Strategies of Containment: Iron, Fire, and Labor Management
The insights of Robin Evans, Michel Foucault, and many others on the Panopticon as an “architectural figure”—and on “panopticism” as its theoretical corollary—make it easy to overlook the project’s constructional particularities. Yet its inventor, Samuel Bentham, planned the Panopticon in great material detail, notably in specifications for the building’s resistance to fire. Samuel (brother of Jeremy Bentham, with whose utilitarianism the structure is usually associated) “designed [the Panopticon] to be fire-proof, as far as any structure could be made so.” Above all, this meant using iron instead of wood. Thus Bentham’s specification gives the Panopticon a different set of architectural associations than Foucault’s “compact model of the disciplinary mechanism,” with its implications for modern imprisonment, spatial confinement, and scopic control. Instead, the Panopticon becomes one among a number of early projects conceived expressly for averting the threat of fire, according to a notion of containment that differs markedly from the confinement of bodies in space. Containment here meant a set of principles that allowed architects, engineers, and manufacturers to enact social-structural control by means of materiality.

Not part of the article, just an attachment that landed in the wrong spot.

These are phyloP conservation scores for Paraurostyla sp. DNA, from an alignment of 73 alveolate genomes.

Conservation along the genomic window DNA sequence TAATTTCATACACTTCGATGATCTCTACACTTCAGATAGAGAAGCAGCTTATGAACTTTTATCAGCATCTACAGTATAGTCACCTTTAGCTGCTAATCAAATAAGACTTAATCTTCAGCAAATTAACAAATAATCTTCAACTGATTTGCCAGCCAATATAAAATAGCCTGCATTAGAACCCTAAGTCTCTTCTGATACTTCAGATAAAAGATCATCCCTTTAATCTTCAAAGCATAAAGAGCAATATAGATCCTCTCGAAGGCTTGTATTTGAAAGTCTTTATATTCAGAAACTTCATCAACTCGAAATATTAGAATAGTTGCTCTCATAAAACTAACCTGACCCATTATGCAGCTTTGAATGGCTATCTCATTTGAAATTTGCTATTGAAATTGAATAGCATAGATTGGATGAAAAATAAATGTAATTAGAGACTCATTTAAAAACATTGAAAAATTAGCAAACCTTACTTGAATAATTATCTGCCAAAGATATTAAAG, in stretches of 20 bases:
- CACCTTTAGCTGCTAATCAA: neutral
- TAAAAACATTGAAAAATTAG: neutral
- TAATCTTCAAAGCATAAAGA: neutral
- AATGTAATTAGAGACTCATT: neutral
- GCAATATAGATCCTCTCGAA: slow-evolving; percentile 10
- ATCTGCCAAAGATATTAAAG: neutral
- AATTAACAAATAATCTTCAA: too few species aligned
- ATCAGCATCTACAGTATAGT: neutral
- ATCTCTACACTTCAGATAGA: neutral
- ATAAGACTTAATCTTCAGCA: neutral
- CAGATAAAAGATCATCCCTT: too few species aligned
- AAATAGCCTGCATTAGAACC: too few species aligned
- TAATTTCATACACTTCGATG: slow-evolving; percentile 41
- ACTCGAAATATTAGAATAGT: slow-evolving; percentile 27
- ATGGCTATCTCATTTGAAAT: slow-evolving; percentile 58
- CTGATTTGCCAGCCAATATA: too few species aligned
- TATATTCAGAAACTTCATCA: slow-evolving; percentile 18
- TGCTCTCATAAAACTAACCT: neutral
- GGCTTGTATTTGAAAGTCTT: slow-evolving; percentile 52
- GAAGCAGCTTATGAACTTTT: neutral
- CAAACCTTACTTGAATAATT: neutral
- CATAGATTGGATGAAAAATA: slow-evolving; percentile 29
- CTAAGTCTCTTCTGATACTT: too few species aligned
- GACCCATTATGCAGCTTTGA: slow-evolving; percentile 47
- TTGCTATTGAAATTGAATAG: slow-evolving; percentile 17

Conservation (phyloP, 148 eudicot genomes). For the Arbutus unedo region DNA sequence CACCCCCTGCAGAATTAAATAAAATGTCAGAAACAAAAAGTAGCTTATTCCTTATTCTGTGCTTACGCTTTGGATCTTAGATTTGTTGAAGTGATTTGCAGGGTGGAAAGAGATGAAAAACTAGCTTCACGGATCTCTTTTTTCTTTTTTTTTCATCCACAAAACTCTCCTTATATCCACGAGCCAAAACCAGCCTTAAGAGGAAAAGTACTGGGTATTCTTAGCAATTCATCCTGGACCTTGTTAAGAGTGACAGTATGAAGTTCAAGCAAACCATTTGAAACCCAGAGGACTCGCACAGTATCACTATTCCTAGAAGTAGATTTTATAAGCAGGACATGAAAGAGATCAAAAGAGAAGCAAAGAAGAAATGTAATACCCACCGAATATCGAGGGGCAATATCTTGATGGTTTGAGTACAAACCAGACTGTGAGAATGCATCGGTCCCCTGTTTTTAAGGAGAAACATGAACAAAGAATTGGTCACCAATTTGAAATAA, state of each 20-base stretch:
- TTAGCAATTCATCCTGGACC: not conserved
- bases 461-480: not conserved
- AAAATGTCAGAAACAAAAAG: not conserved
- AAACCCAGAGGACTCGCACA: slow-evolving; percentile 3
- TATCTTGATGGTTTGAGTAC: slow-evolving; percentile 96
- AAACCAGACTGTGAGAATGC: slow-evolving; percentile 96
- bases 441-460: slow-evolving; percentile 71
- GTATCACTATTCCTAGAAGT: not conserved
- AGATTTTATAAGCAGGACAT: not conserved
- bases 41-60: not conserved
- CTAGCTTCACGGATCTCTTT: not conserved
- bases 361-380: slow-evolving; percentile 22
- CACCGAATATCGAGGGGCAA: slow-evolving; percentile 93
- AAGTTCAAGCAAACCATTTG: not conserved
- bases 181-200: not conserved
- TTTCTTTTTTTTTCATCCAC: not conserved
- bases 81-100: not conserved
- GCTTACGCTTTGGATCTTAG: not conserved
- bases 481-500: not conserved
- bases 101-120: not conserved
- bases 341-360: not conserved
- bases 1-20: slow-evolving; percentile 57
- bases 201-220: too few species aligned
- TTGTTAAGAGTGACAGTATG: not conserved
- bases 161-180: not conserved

The present article uncovers a connected lineage of experimental iron-structured buildings designed for the British navy in the first decades of the nineteenth century. Much as Foucault’s intellectual construct of panopticism diffused across society as a whole (and not only in the Panopticon’s shape), fire-resistant iron architecture also enacted a kind of control—over both human beings and nonhuman elements—unrelated to its form.